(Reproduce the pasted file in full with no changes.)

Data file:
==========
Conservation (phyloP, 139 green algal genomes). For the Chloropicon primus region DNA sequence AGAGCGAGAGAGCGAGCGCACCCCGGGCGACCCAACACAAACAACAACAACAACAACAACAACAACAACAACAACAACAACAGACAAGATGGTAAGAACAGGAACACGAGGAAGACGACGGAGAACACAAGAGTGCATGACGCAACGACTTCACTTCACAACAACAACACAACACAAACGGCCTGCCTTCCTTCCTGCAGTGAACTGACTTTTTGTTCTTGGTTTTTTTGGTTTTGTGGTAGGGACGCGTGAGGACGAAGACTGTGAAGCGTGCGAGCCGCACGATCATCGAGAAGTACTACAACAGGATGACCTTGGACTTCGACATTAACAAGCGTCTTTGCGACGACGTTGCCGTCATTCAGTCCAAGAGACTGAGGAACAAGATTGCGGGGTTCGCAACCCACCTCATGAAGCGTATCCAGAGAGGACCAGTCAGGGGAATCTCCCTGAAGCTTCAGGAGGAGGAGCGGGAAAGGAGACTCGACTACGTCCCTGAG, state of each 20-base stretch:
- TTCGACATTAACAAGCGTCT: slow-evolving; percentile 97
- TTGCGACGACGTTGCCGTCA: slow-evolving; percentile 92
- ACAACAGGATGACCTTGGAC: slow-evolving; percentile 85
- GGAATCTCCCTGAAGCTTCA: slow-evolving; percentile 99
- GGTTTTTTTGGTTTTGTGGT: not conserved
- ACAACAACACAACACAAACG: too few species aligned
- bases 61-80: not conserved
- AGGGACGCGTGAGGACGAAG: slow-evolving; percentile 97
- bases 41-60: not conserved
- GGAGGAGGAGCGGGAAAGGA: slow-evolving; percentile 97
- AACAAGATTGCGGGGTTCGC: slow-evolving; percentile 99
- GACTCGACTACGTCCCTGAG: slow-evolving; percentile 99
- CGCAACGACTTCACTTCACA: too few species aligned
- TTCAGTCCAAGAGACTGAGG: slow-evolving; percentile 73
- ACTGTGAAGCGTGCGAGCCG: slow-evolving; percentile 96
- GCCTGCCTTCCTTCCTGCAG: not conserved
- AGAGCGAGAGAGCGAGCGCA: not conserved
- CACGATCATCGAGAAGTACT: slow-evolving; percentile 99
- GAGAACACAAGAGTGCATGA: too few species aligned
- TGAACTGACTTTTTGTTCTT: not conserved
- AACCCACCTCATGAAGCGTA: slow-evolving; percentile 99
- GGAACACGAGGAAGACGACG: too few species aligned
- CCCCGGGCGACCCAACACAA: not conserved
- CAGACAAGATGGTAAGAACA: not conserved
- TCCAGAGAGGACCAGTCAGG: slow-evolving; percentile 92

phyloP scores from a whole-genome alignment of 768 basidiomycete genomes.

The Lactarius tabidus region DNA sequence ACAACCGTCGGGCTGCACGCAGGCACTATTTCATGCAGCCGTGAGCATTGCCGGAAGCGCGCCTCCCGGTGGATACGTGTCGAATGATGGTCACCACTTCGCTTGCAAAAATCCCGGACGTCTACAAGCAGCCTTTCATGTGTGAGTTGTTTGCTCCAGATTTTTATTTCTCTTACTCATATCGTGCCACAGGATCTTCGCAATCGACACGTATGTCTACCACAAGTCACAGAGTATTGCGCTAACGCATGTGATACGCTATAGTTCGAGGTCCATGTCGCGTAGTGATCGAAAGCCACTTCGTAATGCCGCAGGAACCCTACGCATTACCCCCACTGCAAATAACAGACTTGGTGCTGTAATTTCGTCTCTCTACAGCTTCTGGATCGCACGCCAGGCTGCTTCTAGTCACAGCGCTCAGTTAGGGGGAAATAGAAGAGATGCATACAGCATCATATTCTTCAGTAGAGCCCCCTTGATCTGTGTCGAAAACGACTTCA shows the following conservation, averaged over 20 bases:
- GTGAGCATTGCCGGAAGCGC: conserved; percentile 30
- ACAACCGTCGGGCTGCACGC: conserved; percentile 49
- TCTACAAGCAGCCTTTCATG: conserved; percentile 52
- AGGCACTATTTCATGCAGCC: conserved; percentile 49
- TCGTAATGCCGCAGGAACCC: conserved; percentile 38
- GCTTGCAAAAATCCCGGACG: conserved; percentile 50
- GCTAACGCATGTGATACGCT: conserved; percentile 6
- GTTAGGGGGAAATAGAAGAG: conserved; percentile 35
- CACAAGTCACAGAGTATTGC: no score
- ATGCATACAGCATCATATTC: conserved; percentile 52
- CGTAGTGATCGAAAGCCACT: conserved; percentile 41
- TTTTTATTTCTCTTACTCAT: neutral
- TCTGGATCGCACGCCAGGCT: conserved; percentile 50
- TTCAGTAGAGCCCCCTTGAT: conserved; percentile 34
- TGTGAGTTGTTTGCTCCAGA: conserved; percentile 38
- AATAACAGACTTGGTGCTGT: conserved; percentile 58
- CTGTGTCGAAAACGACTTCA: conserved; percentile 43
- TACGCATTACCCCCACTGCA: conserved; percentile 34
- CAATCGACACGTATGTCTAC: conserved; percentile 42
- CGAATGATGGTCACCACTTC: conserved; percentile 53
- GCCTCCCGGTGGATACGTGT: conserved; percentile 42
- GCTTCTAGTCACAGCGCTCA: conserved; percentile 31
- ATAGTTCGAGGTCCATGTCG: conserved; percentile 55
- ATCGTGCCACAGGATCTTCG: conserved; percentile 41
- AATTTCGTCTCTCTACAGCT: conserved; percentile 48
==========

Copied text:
Conservation (phyloP, 139 green algal genomes). For the Chloropicon primus region DNA sequence AGAGCGAGAGAGCGAGCGCACCCCGGGCGACCCAACACAAACAACAACAACAACAACAACAACAACAACAACAACAACAACAGACAAGATGGTAAGAACAGGAACACGAGGAAGACGACGGAGAACACAAGAGTGCATGACGCAACGACTTCACTTCACAACAACAACACAACACAAACGGCCTGCCTTCCTTCCTGCAGTGAACTGACTTTTTGTTCTTGGTTTTTTTGGTTTTGTGGTAGGGACGCGTGAGGACGAAGACTGTGAAGCGTGCGAGCCGCACGATCATCGAGAAGTACTACAACAGGATGACCTTGGACTTCGACATTAACAAGCGTCTTTGCGACGACGTTGCCGTCATTCAGTCCAAGAGACTGAGGAACAAGATTGCGGGGTTCGCAACCCACCTCATGAAGCGTATCCAGAGAGGACCAGTCAGGGGAATCTCCCTGAAGCTTCAGGAGGAGGAGCGGGAAAGGAGACTCGACTACGTCCCTGAG, state of each 20-base stretch:
- TTCGACATTAACAAGCGTCT: slow-evolving; percentile 97
- TTGCGACGACGTTGCCGTCA: slow-evolving; percentile 92
- ACAACAGGATGACCTTGGAC: slow-evolving; percentile 85
- GGAATCTCCCTGAAGCTTCA: slow-evolving; percentile 99
- GGTTTTTTTGGTTTTGTGGT: not conserved
- ACAACAACACAACACAAACG: too few species aligned
- bases 61-80: not conserved
- AGGGACGCGTGAGGACGAAG: slow-evolving; percentile 97
- bases 41-60: not conserved
- GGAGGAGGAGCGGGAAAGGA: slow-evolving; percentile 97
- AACAAGATTGCGGGGTTCGC: slow-evolving; percentile 99
- GACTCGACTACGTCCCTGAG: slow-evolving; percentile 99
- CGCAACGACTTCACTTCACA: too few species aligned
- TTCAGTCCAAGAGACTGAGG: slow-evolving; percentile 73
- ACTGTGAAGCGTGCGAGCCG: slow-evolving; percentile 96
- GCCTGCCTTCCTTCCTGCAG: not conserved
- AGAGCGAGAGAGCGAGCGCA: not conserved
- CACGATCATCGAGAAGTACT: slow-evolving; percentile 99
- GAGAACACAAGAGTGCATGA: too few species aligned
- TGAACTGACTTTTTGTTCTT: not conserved
- AACCCACCTCATGAAGCGTA: slow-evolving; percentile 99
- GGAACACGAGGAAGACGACG: too few species aligned
- CCCCGGGCGACCCAACACAA: not conserved
- CAGACAAGATGGTAAGAACA: not conserved
- TCCAGAGAGGACCAGTCAGG: slow-evolving; percentile 92

phyloP scores from a whole-genome alignment of 768 basidiomycete genomes.

The Lactarius tabidus region DNA sequence ACAACCGTCGGGCTGCACGCAGGCACTATTTCATGCAGCCGTGAGCATTGCCGGAAGCGCGCCTCCCGGTGGATACGTGTCGAATGATGGTCACCACTTCGCTTGCAAAAATCCCGGACGTCTACAAGCAGCCTTTCATGTGTGAGTTGTTTGCTCCAGATTTTTATTTCTCTTACTCATATCGTGCCACAGGATCTTCGCAATCGACACGTATGTCTACCACAAGTCACAGAGTATTGCGCTAACGCATGTGATACGCTATAGTTCGAGGTCCATGTCGCGTAGTGATCGAAAGCCACTTCGTAATGCCGCAGGAACCCTACGCATTACCCCCACTGCAAATAACAGACTTGGTGCTGTAATTTCGTCTCTCTACAGCTTCTGGATCGCACGCCAGGCTGCTTCTAGTCACAGCGCTCAGTTAGGGGGAAATAGAAGAGATGCATACAGCATCATATTCTTCAGTAGAGCCCCCTTGATCTGTGTCGAAAACGACTTCA shows the following conservation, averaged over 20 bases:
- GTGAGCATTGCCGGAAGCGC: conserved; percentile 30
- ACAACCGTCGGGCTGCACGC: conserved; percentile 49
- TCTACAAGCAGCCTTTCATG: conserved; percentile 52
- AGGCACTATTTCATGCAGCC: conserved; percentile 49
- TCGTAATGCCGCAGGAACCC: conserved; percentile 38
- GCTTGCAAAAATCCCGGACG: conserved; percentile 50
- GCTAACGCATGTGATACGCT: conserved; percentile 6
- GTTAGGGGGAAATAGAAGAG: conserved; percentile 35
- CACAAGTCACAGAGTATTGC: no score
- ATGCATACAGCATCATATTC: conserved; percentile 52
- CGTAGTGATCGAAAGCCACT: conserved; percentile 41
- TTTTTATTTCTCTTACTCAT: neutral
- TCTGGATCGCACGCCAGGCT: conserved; percentile 50
- TTCAGTAGAGCCCCCTTGAT: conserved; percentile 34
- TGTGAGTTGTTTGCTCCAGA: conserved; percentile 38
- AATAACAGACTTGGTGCTGT: conserved; percentile 58
- CTGTGTCGAAAACGACTTCA: conserved; percentile 43
- TACGCATTACCCCCACTGCA: conserved; percentile 34
- CAATCGACACGTATGTCTAC: conserved; percentile 42
- CGAATGATGGTCACCACTTC: conserved; percentile 53
- GCCTCCCGGTGGATACGTGT: conserved; percentile 42
- GCTTCTAGTCACAGCGCTCA: conserved; percentile 31
- ATAGTTCGAGGTCCATGTCG: conserved; percentile 55
- ATCGTGCCACAGGATCTTCG: conserved; percentile 41
- AATTTCGTCTCTCTACAGCT: conserved; percentile 48